3. It is also not an unreasonable inference to make from the said letters that Mrs. Mitter, although she in the beginning had been acting with the best of motives, latterly conceived the idea of getting from Mrs. Sarkar little by little all that her husband had in order that ultimately all that would coma to her under the will. It is also not unlikely that in her offer to provide for a house of her own for Mrs. Sarkar Mrs. Mitter was really arranging to have her own house made, as the change of mind from time to time on the part of Mrs. Sarkar as disclosed by the letters suggest. Certain statements in Mrs. Sarkar's letters, the truth of which has been denied by Mrs. Mitter but which it is impossible to regard as really untruth proceeding from Mrs. Sarkar, clearly demonstrate that Mrs. Mitter was making false representations to her to serve her own purposes in the matter of raising loans for the erection of the houses and so on. But then all this would not amount, in law, to such undue influence as would be sufficient to vitiate a will: see Wingrove v. Wingrove (1886) 11 P D 81, Bandains v. Richardson (1906) A C 169 and Craig v. Lamourex (1920) A C 349. Mrs. Mitter may have acquired an ascendancy over the will of the testatrix but the testatrix was a person of competent understanding and in doing what she did the testatrix could not have said: 'This is not my wish but I must do it.' The will however brought about either by good offices truly rendered to the testatrix or by show of false affection or concern for the good and welfare of the testatrix or by using the testatrix as a means for securing a purely selfish end, must, in our judgment, be regarded as the expression of the testatrix's own wishes. We reject with confidence the evidence that has been adduced to show that the testatrix was ever ill treated or unkindly treated by Mrs. Mitter or that the testatrix had during her last illness spoken to her husband about the will having been extorted from her.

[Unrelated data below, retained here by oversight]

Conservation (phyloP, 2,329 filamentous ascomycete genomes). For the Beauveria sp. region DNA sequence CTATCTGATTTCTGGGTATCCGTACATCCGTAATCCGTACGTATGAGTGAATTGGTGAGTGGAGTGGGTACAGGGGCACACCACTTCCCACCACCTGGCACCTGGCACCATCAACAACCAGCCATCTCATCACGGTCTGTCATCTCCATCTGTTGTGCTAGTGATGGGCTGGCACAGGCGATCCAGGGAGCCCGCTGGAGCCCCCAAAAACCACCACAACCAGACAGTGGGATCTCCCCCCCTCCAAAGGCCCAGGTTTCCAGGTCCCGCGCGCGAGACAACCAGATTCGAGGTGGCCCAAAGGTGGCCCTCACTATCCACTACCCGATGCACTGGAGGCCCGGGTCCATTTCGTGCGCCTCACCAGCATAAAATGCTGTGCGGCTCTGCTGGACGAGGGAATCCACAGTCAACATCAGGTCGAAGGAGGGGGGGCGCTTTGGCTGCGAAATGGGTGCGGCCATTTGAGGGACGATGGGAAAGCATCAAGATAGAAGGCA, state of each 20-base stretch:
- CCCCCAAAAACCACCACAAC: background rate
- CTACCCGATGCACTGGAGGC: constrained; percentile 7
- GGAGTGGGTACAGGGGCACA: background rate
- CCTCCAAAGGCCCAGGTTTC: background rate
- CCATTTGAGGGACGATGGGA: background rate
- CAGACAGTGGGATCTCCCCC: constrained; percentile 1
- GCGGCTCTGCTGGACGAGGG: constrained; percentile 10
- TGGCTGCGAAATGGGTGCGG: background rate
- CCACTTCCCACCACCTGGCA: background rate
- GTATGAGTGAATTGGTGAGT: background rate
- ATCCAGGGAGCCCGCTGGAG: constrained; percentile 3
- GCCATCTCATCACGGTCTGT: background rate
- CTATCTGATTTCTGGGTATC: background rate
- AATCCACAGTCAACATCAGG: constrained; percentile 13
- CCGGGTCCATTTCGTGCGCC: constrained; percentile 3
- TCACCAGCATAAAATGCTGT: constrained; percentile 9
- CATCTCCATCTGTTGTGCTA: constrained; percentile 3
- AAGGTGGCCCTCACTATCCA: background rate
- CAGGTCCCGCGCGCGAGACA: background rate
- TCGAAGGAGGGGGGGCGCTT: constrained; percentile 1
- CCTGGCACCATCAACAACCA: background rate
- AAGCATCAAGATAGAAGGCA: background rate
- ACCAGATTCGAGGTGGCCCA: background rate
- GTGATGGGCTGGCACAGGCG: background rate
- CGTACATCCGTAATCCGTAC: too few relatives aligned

4. There remains then the case of fraud to be considered, (After discussing the evidence regarding this, the judgment proceeded.) It is clear therefore that her health at the time when she executed the will as well as when she had it registered was far from satisfactory, and the mental and physical weakness that she must have been suffering from at the periods concerned may also have contributed to a readiness in believing in the picture as to her pecuniary indebtedness that was falsely presented before her by Mrs. Mitter. Key, L.J., observed in the case of Hampson v. Guy (1891) 64 LT 778:
The amount of evidence winch would induce a person o strong mind and in good health to make a will according to the wishes of the persons who were inducing such a testator must be very much greater than the amount of inducement which would improperly influence the mind of a person who was weak partly from mental infirmity and partly from ill-health.
5. It is true that there was no question of fraud in that case, but it cannot be said in the case of inducement by fraudulent misrepresentation the position is anything different. We are of opinion that it was by means of fraudulent misrepresentation which vitally affected the judgment of the testatrix that the will was procured. We accordingly allow the appeal and reversing the decision appealed from order that the application for probate be dismissed with costs in both the Courts.